Mr Ali is the main protagonist. After retirement, both he and his wife feels that rather than whiling away his time and interfering in the matters of household, opening a marriage bureau could be a great way to keep oneself engaged. A Marriage Bureau appeared to be a good business option because it hardly requires any investment and does not need too much of physical work or running around either. This book is a slow read. You can read it at your pace because for a long, long time there is no gripping story. The book is based in Vishakhapatnam and paints a beautiful picture of the city and the life there. This book is a clear winner in illustrating the sights and sounds of Vizag or for any small Indian city quite beautifully. More than the story, what stands out is the writer’s eye for detail and the pain he has taken to re-create the place and its life through his masterful words. When I read about this book, what caught my attention was the “marriage bureau” angle. It sounded like a very interesting background for any story. It can present an opportunity to explore the interesting facets of how an Indian marriage takes place.

There is a plethora of characters that walk in and out of the story, and eventually we are led to the story of Aruna, Mr Ali’s assistant, and her marriage. But frankly, there’s no “once upon a time” or “…and then one day” moment. I kept waiting for the “real” story but the characters come and go and they do not become key characters of this book.

The book does not work for me atleast; I don’t like fiction that does not tell a story. I will give it 5.5 or maximum 6 out of 10 only for the writer’s efforts in understanding the nuances of ‘true’ India and crafting the daily life in absolute detail – what with the troubles of a lower class house maid, to the dynamics of a retired couple, to the trials of a lower middle class young girl and the even the ordinariness of daily life in a quaint Indian city. It is also interesting to see the mirror of a person’s prejudices and expectations in the partner one is looking at.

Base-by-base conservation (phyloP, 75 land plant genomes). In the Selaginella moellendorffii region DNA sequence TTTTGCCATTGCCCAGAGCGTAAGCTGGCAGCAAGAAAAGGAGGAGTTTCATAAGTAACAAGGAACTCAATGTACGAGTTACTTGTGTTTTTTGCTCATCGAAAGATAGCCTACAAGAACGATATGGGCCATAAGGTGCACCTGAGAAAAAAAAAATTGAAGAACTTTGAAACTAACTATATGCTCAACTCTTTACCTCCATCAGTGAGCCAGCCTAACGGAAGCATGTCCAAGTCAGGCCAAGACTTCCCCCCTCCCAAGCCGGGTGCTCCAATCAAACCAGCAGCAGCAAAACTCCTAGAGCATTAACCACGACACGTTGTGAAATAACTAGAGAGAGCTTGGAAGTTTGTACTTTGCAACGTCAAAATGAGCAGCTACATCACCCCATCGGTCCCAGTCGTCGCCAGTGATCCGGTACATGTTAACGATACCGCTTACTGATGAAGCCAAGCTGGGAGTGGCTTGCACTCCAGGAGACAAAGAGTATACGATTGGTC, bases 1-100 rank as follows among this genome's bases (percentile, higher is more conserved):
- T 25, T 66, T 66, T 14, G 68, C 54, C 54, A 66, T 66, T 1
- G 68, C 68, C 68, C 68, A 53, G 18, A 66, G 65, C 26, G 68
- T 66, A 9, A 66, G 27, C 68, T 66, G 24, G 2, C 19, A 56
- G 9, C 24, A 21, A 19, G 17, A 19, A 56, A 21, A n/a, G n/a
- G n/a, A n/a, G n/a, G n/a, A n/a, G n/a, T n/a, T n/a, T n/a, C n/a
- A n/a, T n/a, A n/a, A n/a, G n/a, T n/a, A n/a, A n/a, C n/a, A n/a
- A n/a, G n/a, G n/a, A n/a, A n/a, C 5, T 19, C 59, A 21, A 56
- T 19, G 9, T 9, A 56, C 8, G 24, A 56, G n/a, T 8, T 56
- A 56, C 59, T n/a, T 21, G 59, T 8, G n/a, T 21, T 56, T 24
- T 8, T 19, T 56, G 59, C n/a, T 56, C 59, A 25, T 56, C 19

It is not a page-turner but it keeps you interested in a different kind of charm that spells ‘India’. May be you can try this book when you have read a couple of heavy duty books and want a slow read. 

Image credit: Amazon

Thursday, September 3, 2009

New Books on my shelf

I buy books practically every week. So, not having bought any book for a couple of days, I was itching to get some. But can’t just pick up anything, so I visited Smita’s Blog and hunted for my kind of books. Right now, after having read serious stuff like about Mahabharata and Mughal dynasty, I wanted to read some god chiklit or anything refreshingly different.

I finally zeroed in on the following books:

  • The Waiting Room by Anupa Mehta
  • Time Stops at Shamli by Ruskin Bond (can you believe it, I have never read a Ruskin Bond!)
  • The Cradle Snatcher by Tim Stimson
  • Faking it by Amrita Chowdhury

I have already lined up the following books for my next binge:

  • Remember Me? By Sophie Kinsella (‘Twenties Girl’ not available yet)
  • Dreams Die Young by C.V.Murali
  • Curfewed Night by Basharat Peer

Wednesday, September 2, 2009

Reading: Marriage Bureau for Rich People by Farahad Zama

I first came across this book in one of the magazines, and it definitely aroused curiosity. As luck would have it, one of my friends picked it up. I have just started it, so review will come later but the beginning had that warm, familiar feeling of everything Indian. That is the best thing about Indian English fiction, you totally relate to it - no pan-cakes, no divorces at the drop of the hat, no frivolous dating!